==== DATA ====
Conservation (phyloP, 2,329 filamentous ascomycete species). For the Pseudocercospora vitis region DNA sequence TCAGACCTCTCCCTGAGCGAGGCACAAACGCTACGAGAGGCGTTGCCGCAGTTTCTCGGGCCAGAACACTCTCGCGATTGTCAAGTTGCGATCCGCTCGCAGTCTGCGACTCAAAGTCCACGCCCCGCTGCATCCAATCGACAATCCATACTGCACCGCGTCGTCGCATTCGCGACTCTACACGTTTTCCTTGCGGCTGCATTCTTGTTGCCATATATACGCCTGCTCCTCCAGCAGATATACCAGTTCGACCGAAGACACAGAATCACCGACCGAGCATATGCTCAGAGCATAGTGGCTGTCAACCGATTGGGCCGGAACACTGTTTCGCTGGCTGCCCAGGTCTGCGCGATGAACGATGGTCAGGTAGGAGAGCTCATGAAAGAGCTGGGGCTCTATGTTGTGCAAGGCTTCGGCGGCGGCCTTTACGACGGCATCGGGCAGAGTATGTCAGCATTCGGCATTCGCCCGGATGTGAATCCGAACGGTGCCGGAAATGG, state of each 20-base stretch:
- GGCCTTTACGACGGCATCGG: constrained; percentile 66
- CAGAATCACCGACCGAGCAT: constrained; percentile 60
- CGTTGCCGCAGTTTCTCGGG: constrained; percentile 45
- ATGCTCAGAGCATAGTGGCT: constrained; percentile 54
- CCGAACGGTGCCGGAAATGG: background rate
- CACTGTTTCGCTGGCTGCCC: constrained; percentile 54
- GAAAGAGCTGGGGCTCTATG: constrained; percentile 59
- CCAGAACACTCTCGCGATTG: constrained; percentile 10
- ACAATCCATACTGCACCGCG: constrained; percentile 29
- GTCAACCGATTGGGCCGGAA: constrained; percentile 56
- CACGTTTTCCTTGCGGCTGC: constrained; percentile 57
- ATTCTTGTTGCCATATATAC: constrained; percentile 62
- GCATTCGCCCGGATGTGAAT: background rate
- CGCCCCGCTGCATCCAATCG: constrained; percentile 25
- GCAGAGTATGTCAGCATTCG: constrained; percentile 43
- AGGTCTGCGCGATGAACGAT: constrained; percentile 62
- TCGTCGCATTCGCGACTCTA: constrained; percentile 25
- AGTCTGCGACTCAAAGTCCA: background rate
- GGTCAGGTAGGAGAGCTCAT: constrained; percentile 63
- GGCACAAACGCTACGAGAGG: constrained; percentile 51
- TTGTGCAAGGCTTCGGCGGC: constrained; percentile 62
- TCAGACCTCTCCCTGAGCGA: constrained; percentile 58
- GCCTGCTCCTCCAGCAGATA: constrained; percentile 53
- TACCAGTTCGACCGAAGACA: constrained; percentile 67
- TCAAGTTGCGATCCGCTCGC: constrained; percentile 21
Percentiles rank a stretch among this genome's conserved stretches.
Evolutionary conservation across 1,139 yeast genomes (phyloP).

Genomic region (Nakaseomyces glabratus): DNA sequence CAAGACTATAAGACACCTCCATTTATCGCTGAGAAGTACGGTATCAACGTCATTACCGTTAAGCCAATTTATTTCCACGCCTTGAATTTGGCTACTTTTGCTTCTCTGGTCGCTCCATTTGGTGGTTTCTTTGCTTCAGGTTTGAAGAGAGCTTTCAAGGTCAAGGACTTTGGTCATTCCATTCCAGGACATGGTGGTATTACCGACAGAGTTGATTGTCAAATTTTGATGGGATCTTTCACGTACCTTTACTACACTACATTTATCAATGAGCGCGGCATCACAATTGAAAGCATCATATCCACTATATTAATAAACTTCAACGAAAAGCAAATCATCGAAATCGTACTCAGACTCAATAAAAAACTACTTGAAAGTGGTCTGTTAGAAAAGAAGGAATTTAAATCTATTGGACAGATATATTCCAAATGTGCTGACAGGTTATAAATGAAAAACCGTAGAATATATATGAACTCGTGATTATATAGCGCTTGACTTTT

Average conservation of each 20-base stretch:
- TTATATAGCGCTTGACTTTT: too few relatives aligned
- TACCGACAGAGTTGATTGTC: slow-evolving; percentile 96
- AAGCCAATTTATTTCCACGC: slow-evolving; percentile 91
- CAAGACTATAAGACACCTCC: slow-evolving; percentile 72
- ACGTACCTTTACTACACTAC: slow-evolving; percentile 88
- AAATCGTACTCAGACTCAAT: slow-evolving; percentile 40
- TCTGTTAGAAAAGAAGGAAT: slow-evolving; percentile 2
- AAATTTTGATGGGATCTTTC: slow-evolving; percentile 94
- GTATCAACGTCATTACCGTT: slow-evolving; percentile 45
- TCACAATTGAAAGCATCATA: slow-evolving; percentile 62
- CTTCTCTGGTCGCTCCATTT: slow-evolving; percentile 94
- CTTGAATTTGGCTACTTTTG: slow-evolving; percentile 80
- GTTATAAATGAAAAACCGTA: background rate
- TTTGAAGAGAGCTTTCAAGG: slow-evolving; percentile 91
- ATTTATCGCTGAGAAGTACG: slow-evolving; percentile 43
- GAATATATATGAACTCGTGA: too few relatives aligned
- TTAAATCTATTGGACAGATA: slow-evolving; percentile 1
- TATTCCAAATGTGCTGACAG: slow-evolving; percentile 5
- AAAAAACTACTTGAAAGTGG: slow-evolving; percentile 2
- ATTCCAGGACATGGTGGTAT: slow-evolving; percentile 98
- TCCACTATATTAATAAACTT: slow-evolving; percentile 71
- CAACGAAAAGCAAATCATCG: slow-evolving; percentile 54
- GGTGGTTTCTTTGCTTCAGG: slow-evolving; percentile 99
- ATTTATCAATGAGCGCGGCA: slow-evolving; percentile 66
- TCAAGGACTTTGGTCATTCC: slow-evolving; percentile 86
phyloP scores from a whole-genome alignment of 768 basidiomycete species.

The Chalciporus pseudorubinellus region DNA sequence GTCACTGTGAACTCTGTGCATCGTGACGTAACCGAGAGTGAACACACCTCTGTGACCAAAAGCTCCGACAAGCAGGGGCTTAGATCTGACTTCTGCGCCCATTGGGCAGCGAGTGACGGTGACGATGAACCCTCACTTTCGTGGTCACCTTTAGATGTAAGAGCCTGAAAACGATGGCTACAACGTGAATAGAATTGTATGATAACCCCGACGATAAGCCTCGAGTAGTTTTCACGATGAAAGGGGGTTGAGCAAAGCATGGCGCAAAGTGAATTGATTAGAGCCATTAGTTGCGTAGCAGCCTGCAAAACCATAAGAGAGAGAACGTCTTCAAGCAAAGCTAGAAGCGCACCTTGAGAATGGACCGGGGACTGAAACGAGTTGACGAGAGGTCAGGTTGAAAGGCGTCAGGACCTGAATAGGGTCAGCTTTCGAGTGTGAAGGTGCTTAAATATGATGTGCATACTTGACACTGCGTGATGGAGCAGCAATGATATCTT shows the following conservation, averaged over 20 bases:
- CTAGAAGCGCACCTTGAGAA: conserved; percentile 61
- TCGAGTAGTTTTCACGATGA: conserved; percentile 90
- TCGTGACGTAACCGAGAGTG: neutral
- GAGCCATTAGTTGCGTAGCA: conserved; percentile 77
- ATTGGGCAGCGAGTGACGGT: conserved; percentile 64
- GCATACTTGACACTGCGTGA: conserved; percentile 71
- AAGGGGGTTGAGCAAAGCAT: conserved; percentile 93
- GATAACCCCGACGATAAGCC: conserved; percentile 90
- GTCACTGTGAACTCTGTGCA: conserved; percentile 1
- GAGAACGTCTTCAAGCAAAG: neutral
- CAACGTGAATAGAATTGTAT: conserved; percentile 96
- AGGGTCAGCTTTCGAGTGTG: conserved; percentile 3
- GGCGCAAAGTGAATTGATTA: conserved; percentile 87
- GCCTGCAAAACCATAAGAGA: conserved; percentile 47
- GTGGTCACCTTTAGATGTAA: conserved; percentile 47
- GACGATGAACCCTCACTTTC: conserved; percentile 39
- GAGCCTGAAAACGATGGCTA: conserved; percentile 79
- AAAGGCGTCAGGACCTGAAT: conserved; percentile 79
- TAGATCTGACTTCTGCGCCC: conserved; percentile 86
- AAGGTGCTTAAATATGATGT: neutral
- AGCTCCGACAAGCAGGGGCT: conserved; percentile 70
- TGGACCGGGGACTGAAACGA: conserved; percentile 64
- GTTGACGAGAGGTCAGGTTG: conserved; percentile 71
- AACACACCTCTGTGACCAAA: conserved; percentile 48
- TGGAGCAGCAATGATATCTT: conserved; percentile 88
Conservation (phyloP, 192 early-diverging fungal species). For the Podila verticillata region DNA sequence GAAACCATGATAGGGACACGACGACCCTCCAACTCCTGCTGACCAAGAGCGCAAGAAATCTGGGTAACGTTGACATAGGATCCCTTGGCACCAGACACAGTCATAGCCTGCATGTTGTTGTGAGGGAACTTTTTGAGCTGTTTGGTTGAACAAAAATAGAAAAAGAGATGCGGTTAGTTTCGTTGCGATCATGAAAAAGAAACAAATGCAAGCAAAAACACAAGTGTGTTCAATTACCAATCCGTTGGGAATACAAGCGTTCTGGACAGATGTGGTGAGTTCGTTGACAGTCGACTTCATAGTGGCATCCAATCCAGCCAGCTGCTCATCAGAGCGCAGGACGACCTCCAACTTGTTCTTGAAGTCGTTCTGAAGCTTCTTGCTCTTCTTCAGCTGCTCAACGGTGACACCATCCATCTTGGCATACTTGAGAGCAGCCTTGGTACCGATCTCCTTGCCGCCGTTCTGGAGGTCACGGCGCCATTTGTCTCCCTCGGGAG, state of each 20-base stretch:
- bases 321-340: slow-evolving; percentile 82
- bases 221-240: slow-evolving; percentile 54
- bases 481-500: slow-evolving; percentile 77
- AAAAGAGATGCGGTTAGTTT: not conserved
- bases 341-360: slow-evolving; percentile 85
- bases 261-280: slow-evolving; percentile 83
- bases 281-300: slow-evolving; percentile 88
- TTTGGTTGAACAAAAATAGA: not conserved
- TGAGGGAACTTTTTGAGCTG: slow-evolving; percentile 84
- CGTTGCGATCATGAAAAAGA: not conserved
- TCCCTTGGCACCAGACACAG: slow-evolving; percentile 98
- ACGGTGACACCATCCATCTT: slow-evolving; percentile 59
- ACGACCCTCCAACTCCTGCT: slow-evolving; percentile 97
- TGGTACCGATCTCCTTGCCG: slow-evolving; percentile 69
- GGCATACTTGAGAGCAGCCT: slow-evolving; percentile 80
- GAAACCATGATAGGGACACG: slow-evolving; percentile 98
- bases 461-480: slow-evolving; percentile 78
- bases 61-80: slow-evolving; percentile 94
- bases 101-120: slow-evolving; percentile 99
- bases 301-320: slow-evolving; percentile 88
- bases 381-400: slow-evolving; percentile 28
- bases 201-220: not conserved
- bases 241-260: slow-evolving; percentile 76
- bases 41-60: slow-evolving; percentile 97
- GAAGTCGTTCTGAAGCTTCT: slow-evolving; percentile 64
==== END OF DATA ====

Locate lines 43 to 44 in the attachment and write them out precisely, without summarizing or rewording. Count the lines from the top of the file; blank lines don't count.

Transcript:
- GTTATAAATGAAAAACCGTA: background rate
- TTTGAAGAGAGCTTTCAAGG: slow-evolving; percentile 91